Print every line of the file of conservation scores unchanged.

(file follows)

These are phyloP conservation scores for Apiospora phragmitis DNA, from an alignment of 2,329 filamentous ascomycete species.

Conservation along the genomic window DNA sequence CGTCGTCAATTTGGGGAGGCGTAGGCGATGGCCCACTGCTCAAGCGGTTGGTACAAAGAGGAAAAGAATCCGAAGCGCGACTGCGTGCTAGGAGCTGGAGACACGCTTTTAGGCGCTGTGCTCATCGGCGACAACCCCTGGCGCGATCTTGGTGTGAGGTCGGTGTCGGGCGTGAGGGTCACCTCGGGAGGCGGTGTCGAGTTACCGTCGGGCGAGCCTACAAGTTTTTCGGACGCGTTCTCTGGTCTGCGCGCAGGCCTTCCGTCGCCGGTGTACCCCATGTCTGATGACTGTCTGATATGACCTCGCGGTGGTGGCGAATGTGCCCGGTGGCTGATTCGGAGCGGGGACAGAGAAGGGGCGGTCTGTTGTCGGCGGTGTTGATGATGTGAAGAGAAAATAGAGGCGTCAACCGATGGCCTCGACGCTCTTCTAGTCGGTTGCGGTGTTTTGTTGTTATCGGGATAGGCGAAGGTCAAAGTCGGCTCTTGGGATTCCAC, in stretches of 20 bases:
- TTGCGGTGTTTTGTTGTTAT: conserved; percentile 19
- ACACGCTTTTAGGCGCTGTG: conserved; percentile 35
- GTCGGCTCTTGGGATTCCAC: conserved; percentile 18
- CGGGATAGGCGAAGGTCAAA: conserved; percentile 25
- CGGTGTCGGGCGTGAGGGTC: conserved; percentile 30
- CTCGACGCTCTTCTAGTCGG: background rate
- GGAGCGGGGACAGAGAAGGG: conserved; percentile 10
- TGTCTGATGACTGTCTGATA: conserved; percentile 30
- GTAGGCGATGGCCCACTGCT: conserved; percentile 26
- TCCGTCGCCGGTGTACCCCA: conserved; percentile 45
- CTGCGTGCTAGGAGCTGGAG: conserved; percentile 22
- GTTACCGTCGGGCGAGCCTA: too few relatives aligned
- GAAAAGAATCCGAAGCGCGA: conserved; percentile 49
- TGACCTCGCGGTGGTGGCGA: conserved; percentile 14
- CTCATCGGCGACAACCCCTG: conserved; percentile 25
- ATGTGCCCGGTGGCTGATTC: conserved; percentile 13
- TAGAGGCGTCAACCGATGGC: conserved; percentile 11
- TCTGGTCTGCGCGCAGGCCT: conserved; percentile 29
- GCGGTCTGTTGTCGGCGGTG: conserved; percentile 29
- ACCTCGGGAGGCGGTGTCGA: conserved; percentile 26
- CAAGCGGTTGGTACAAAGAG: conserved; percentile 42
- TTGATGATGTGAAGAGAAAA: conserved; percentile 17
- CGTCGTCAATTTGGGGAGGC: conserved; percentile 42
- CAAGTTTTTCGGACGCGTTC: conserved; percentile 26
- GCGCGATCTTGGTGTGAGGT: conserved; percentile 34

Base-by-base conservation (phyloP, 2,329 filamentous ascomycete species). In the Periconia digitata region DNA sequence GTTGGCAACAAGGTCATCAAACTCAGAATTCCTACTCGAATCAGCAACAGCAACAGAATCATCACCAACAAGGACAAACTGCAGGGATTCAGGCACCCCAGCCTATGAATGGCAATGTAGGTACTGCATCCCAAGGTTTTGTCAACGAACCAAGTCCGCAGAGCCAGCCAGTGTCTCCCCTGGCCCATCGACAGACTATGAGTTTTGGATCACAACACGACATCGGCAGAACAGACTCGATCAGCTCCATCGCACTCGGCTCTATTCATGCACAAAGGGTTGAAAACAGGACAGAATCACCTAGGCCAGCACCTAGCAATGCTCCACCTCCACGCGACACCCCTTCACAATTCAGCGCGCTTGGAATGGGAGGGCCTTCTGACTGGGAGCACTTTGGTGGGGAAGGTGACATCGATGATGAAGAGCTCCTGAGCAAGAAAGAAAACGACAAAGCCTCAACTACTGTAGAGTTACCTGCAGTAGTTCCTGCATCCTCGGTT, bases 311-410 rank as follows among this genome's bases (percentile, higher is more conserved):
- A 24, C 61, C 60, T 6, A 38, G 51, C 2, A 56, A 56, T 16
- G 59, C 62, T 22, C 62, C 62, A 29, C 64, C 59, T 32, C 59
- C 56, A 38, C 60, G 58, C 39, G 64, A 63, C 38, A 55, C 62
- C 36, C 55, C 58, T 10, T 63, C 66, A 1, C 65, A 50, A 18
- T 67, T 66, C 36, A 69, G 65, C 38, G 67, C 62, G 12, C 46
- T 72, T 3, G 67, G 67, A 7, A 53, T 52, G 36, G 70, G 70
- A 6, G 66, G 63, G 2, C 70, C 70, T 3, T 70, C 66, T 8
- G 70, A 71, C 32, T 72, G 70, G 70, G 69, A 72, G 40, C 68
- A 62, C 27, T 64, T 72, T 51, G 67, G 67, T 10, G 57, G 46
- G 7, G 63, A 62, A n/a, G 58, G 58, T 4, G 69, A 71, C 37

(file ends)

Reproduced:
These are phyloP conservation scores for Apiospora phragmitis DNA, from an alignment of 2,329 filamentous ascomycete species.

Conservation along the genomic window DNA sequence CGTCGTCAATTTGGGGAGGCGTAGGCGATGGCCCACTGCTCAAGCGGTTGGTACAAAGAGGAAAAGAATCCGAAGCGCGACTGCGTGCTAGGAGCTGGAGACACGCTTTTAGGCGCTGTGCTCATCGGCGACAACCCCTGGCGCGATCTTGGTGTGAGGTCGGTGTCGGGCGTGAGGGTCACCTCGGGAGGCGGTGTCGAGTTACCGTCGGGCGAGCCTACAAGTTTTTCGGACGCGTTCTCTGGTCTGCGCGCAGGCCTTCCGTCGCCGGTGTACCCCATGTCTGATGACTGTCTGATATGACCTCGCGGTGGTGGCGAATGTGCCCGGTGGCTGATTCGGAGCGGGGACAGAGAAGGGGCGGTCTGTTGTCGGCGGTGTTGATGATGTGAAGAGAAAATAGAGGCGTCAACCGATGGCCTCGACGCTCTTCTAGTCGGTTGCGGTGTTTTGTTGTTATCGGGATAGGCGAAGGTCAAAGTCGGCTCTTGGGATTCCAC, in stretches of 20 bases:
- TTGCGGTGTTTTGTTGTTAT: conserved; percentile 19
- ACACGCTTTTAGGCGCTGTG: conserved; percentile 35
- GTCGGCTCTTGGGATTCCAC: conserved; percentile 18
- CGGGATAGGCGAAGGTCAAA: conserved; percentile 25
- CGGTGTCGGGCGTGAGGGTC: conserved; percentile 30
- CTCGACGCTCTTCTAGTCGG: background rate
- GGAGCGGGGACAGAGAAGGG: conserved; percentile 10
- TGTCTGATGACTGTCTGATA: conserved; percentile 30
- GTAGGCGATGGCCCACTGCT: conserved; percentile 26
- TCCGTCGCCGGTGTACCCCA: conserved; percentile 45
- CTGCGTGCTAGGAGCTGGAG: conserved; percentile 22
- GTTACCGTCGGGCGAGCCTA: too few relatives aligned
- GAAAAGAATCCGAAGCGCGA: conserved; percentile 49
- TGACCTCGCGGTGGTGGCGA: conserved; percentile 14
- CTCATCGGCGACAACCCCTG: conserved; percentile 25
- ATGTGCCCGGTGGCTGATTC: conserved; percentile 13
- TAGAGGCGTCAACCGATGGC: conserved; percentile 11
- TCTGGTCTGCGCGCAGGCCT: conserved; percentile 29
- GCGGTCTGTTGTCGGCGGTG: conserved; percentile 29
- ACCTCGGGAGGCGGTGTCGA: conserved; percentile 26
- CAAGCGGTTGGTACAAAGAG: conserved; percentile 42
- TTGATGATGTGAAGAGAAAA: conserved; percentile 17
- CGTCGTCAATTTGGGGAGGC: conserved; percentile 42
- CAAGTTTTTCGGACGCGTTC: conserved; percentile 26
- GCGCGATCTTGGTGTGAGGT: conserved; percentile 34

Base-by-base conservation (phyloP, 2,329 filamentous ascomycete species). In the Periconia digitata region DNA sequence GTTGGCAACAAGGTCATCAAACTCAGAATTCCTACTCGAATCAGCAACAGCAACAGAATCATCACCAACAAGGACAAACTGCAGGGATTCAGGCACCCCAGCCTATGAATGGCAATGTAGGTACTGCATCCCAAGGTTTTGTCAACGAACCAAGTCCGCAGAGCCAGCCAGTGTCTCCCCTGGCCCATCGACAGACTATGAGTTTTGGATCACAACACGACATCGGCAGAACAGACTCGATCAGCTCCATCGCACTCGGCTCTATTCATGCACAAAGGGTTGAAAACAGGACAGAATCACCTAGGCCAGCACCTAGCAATGCTCCACCTCCACGCGACACCCCTTCACAATTCAGCGCGCTTGGAATGGGAGGGCCTTCTGACTGGGAGCACTTTGGTGGGGAAGGTGACATCGATGATGAAGAGCTCCTGAGCAAGAAAGAAAACGACAAAGCCTCAACTACTGTAGAGTTACCTGCAGTAGTTCCTGCATCCTCGGTT, bases 311-410 rank as follows among this genome's bases (percentile, higher is more conserved):
- A 24, C 61, C 60, T 6, A 38, G 51, C 2, A 56, A 56, T 16
- G 59, C 62, T 22, C 62, C 62, A 29, C 64, C 59, T 32, C 59
- C 56, A 38, C 60, G 58, C 39, G 64, A 63, C 38, A 55, C 62
- C 36, C 55, C 58, T 10, T 63, C 66, A 1, C 65, A 50, A 18
- T 67, T 66, C 36, A 69, G 65, C 38, G 67, C 62, G 12, C 46
- T 72, T 3, G 67, G 67, A 7, A 53, T 52, G 36, G 70, G 70
- A 6, G 66, G 63, G 2, C 70, C 70, T 3, T 70, C 66, T 8
- G 70, A 71, C 32, T 72, G 70, G 70, G 69, A 72, G 40, C 68
- A 62, C 27, T 64, T 72, T 51, G 67, G 67, T 10, G 57, G 46
- G 7, G 63, A 62, A n/a, G 58, G 58, T 4, G 69, A 71, C 37